Can Obama Win in Afghanistan?
By Nayyer Ali, MD
Last fall Obama committed to a "surge" of American troops into Af ghanistan, with the plan of stabilizing the country over the next 18 months. Obama plans on beginning a withdrawal of the military in the summer of 2011, although he has retained ambiguity on how long it would take to fully remove the United States.
Is this realistic? What will “Victory” in Afghanistan is a moving target. Eight years ago, victory would have been a peaceful Afghanistan with a fully defeated Taliban, a strong central government, no opium production, and a real democracy with a firmly pro-American government, and perhaps permanent US military bases in the country from which to menace Iran. But that vision is now in tatters. Karzai is not a democrat, and blatantly stole his re-election last summer. The Afghan central government is weak, corrupt, and ineffective. And the Taliban, far from being defeated, have become a powerful insurgency operating in much of the Pashtun south of the country.
Meanwhile, Pakistani Taliban have wreaked havoc within Pakistan, and have provided refuge and support for Afghan Taliban.
Obama can still “win”, but his sights must be set much lower. The fundamental American interest in Afghanistan, and the reason for the US invasion in the first place, was to destroy the base from which Al-Qaeda launched the 9/11 attacks. America’s primary aim remains denying Al-Qaeda the chance to plan, train, and organize with impunity with access to the resources and legitimacy of a
nation, which is what they had before 9/11 in Afghanistan. By now, much of Al-Qaeda has been killed, captured, or dispersed, although Bin Laden and Al-Zawahiri still remain untouched somewhere in that region.
In some very significant ways there have been major positive developments in Afghanistan over the last 8 years. 5 million refugees have returned home, which is 20% of the country's population. In 2000, only 1 million Afghan children, all boys, attended school. Now 7 million kids are in school, and a third of them are girls. There has been significant improvements in terms of vaccinations and public health, and Afghanistan has reestablished many aspects of a real country.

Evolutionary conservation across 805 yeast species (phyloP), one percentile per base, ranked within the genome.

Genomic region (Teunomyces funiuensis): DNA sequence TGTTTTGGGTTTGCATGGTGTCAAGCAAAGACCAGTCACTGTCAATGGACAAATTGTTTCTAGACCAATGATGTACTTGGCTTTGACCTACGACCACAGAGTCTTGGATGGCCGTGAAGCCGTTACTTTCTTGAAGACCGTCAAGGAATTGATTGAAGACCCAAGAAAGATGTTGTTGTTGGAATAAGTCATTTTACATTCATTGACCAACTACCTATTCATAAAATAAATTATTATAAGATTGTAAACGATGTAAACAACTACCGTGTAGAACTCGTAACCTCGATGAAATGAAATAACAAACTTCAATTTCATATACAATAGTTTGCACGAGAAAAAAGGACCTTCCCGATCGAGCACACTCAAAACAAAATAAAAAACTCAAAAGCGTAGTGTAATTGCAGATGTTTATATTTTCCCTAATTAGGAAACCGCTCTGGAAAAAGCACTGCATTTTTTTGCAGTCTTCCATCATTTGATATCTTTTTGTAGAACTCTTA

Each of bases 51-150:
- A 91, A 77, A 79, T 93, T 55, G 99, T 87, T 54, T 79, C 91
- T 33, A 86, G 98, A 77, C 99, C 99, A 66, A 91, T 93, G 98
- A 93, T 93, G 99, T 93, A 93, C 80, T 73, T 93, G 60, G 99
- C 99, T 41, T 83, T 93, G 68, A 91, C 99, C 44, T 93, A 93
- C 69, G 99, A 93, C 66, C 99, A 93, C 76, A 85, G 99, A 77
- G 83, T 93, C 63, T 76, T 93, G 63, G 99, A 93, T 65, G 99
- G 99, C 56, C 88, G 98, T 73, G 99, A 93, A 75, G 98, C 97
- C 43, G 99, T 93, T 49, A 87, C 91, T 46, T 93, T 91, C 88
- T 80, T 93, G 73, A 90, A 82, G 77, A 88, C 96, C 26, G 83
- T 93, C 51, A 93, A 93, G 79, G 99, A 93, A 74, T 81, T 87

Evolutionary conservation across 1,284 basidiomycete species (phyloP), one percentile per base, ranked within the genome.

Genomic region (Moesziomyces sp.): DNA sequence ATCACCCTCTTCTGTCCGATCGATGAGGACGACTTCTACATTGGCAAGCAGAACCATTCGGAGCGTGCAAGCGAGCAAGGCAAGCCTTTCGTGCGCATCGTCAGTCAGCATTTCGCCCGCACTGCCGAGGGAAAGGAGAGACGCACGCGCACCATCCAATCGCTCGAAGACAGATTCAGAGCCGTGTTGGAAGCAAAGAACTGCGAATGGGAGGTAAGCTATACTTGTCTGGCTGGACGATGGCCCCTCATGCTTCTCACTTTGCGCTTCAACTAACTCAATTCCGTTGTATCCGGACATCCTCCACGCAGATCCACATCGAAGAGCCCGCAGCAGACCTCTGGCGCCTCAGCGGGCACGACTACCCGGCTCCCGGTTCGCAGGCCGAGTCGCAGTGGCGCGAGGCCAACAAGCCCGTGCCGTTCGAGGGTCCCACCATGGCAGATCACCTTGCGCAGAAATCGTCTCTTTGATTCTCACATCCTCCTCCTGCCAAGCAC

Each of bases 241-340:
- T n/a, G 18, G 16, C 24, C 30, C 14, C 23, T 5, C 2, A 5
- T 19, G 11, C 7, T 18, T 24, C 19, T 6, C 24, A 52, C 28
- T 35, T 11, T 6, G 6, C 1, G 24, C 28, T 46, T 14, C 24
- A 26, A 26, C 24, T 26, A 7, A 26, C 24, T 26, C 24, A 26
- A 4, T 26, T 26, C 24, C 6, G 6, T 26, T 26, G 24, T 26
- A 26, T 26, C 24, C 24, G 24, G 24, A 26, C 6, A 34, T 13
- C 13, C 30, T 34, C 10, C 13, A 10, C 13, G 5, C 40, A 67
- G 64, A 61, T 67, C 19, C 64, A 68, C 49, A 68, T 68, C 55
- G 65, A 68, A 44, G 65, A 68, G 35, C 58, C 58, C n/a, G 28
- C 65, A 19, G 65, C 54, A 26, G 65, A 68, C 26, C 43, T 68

Kabul has a working airport, there are universities that are now open, cell phones are in the hands of almost half the population, there is a vibrant press that includes radio and television, and there are banks in country that had no banks whatsoever in 2000.
The country has seen a revival of agriculture and is not dependent on the World Food Program to avoid starvation. And though the war is not over, the amount of bloodshed is far less. 2000 civilians died in fighting last year, which is a rather small toll, compared to the 1980's and 1990's when over a million Afghans died.
Obama will accept a messy but slowly improving Afghanistan as victory, and will begin the pullout of US forces in summer 2011. But unlike Iraq, where he will take out the military completely, I anticipate that he will leave behind a small but highly potent mobile contingent, perhaps two brigades with airpower and helicopter transport. They will maintain a strike force that will be used to attack any locus of Al-Qaeda that tries to develop on Afghan soil. It will also allow the US to destroy any attempt by the Taliban to put together a large concentrated force. The Taliban will persist as a rural insurgency, with roots in the Pashtun countryside, but with no capacity to actually overrun towns and hold territory. Any attempt to do so will be easily crushed by US and Afghan army counterattacks. Over another decade, the Afghan state and army will gradually grow stronger and finally defeat the Taliban, who might just give up out of sheer exhaustion.
When the Soviet Union retreated from Afghanistan in 1989, the conventional wisdom was that the Mujahideen would make quick work of the remaining Afghan puppet government. But it turned out not to be case. The Afghan government easily held on till 1992, when the Soviet Union collapsed and it lost its outside support and source of military supplies. What this shows is that the Taliban have no chance of knocking off the Karzai government while it retains the backing and support of the US. Obama can safely pull out without risking a Taliban takeover.
In the long run, what Afghanistan needs, besides clean and effective government, is a return to a decentralized state.
Currently, Karzai has too much power, as he appoints all the regional governors. To really take the steam out of the Taliban, the local Pashtuns must feel they have real ownership of their local governments. The governors should be elected, and not appointed.
More democracy would be a helpful step in Afghanistan, and would help create an Afghanistan in which Obama could credibly claim “victory”.